According to the climate-modeling group of the School of Earth and Ocean Sciences at the University of Victoria, we need 100% cuts by 2050 to avert 2°C warming. Their calculations show that even this rate of reduction would leave a 1 in 3 chance of rise over 2°C.  James Hansen, in the same 2011 paper referenced above, notes that if emissions cuts don’t begin until 2020, the atmospheric levels of carbon dioxide, currently around 395ppm, will not decline to 350ppm (considered the highest safe level for greenhouse gases in the atmosphere) for almost 300 years.

George Monbiot, the noted climate journalist and researcher, has called for a 90% cut in greenhouse gas emissions by 2030. Lester Brown of the Earth Policy Institute calls for at least 80% cuts by 2020. Hansen notes that 6% cuts per year beginning in 2012 would prevent substantial warming beyond 1°C – this is equivalent to a 100% emissions cut by 2030. To be successful, Hansen also notes that these cuts would have to be combined with a massive campaign to restore forests and other natural carbon sinks.

As we can see, the consensus among the most informed individuals is that emissions need to be near zero by 2030 and more likely by 2020. To achieve this by systemic means, emissions need to peak between 2012 and 2015 and begin to decline rapidly, but the trend has been moving in the opposite direction. Between 2000 and 2010, emissions rose about 3% per year, and projections from the Organization for Economic Cooperation and Development assert that greenhouse gas concentrations in the atmosphere will be 50% higher than current levels by 2050.

Business As Usual Is A Dead End…

Obviously, the rate of emissions cuts being promoted by governments around the world are not sufficient to avoid 1°C of warming (or even 2°C warming), regardless of new technologies brought into play. And what is the foundation of the cuts that are proposed? What are the technologies being relied on to reduce emissions?

Most of the proposed solutions to global warming focus on a revolution in transportation that leaves fossil fuels behind and transitions to electric transportation, and a conversion from fossil fuel electricity generation to “renewable” energy generation. Among policymakers, governments, and environmentalists, “green energy” is often considered the Holy Grail of the new green economy. Excitement and investment has focused on solar energy, wind power, and biofuels as the technologies that will herald the new ecotopian future.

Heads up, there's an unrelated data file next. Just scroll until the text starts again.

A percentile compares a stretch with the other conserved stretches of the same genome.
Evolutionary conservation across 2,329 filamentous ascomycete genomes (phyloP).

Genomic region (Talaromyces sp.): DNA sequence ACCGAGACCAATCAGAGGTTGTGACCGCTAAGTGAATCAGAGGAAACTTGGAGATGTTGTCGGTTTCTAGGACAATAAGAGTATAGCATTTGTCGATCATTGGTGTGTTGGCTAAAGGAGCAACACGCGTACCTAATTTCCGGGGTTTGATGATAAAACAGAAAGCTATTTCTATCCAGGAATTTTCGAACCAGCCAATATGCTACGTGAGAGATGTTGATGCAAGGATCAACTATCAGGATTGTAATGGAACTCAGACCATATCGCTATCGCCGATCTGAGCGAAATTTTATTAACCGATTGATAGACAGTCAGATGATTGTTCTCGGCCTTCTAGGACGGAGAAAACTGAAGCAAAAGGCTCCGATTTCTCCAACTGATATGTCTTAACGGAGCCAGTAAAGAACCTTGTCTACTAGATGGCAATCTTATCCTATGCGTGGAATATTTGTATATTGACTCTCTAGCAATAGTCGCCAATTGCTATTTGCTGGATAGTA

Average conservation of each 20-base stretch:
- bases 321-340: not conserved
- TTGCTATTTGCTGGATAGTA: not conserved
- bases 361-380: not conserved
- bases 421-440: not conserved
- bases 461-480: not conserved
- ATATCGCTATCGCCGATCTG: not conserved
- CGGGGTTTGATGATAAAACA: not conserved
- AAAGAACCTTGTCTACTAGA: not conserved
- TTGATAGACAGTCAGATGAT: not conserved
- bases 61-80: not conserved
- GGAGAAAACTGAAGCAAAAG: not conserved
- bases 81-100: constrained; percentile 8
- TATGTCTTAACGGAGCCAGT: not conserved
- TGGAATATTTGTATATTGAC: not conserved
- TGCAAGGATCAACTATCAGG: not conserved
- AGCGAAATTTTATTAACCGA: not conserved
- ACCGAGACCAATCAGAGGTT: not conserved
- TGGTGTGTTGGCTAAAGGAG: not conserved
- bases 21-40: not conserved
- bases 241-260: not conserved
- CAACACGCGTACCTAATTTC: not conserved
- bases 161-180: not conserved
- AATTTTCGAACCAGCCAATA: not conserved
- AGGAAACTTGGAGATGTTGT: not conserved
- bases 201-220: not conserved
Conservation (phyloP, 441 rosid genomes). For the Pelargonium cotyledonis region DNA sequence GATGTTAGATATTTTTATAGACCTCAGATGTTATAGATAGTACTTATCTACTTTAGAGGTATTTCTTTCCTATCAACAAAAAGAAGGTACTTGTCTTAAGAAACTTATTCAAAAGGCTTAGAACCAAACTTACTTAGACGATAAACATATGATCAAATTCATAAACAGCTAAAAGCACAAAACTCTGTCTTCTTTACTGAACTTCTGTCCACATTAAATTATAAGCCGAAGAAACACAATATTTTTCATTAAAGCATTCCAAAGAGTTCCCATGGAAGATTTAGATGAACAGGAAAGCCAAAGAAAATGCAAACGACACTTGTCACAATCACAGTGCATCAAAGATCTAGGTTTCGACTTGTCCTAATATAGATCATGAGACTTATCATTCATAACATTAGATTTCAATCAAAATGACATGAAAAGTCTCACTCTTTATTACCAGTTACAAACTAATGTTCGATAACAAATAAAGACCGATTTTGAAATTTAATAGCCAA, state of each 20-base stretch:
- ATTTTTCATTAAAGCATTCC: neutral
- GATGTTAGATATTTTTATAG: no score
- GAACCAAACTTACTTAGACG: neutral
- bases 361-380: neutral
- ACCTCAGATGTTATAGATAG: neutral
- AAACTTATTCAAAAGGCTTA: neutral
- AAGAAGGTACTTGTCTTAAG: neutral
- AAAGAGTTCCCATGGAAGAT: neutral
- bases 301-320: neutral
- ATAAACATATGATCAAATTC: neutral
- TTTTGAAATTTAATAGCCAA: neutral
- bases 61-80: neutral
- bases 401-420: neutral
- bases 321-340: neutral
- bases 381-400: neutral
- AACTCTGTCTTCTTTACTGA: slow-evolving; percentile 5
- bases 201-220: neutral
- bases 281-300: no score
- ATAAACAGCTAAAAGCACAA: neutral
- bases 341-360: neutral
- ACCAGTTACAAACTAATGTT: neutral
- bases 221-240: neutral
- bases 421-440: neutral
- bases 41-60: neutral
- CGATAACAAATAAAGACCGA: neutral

But do these new technologies actually represent real solutions? Serious concerns have been raised about the true sustainability of these and other “green” technologies. Author and activist Lierre Keith writes:

“Windmills, PV panels, the grid itself are all manufactured using that cheap energy [from fossil fuels]. When fossil fuel costs begin to rise such highly manufactured items will simply cease to be feasible: sic transit gloria renewables… The basic ingredients for renewables are the same materials that are ubiquitous in industrial products, like cement and aluminum. No one is going to make cement in any quantity without using the energy of fossil fuels… And aluminum? The mining itself is a destructive and toxic nightmare from which riparian communities will not awaken in anything but geologic time.”

Biofuels are similarly plagued by criticism. Many biofuels simply take more energy to produce than can be extracted from them. Those that do produce energy produce an exceedingly small amount. These fuels are often created by clearing natural ecosystems such as tropical rain forests or prairies for agricultural production, a process which releases even more greenhouse gases, reduces biodiversity, and reduces local food availability. Biofuel production is considered a major factor in rising food prices around the world in recent years. These rising food prices have led to widespread starvation, unrest, and violence.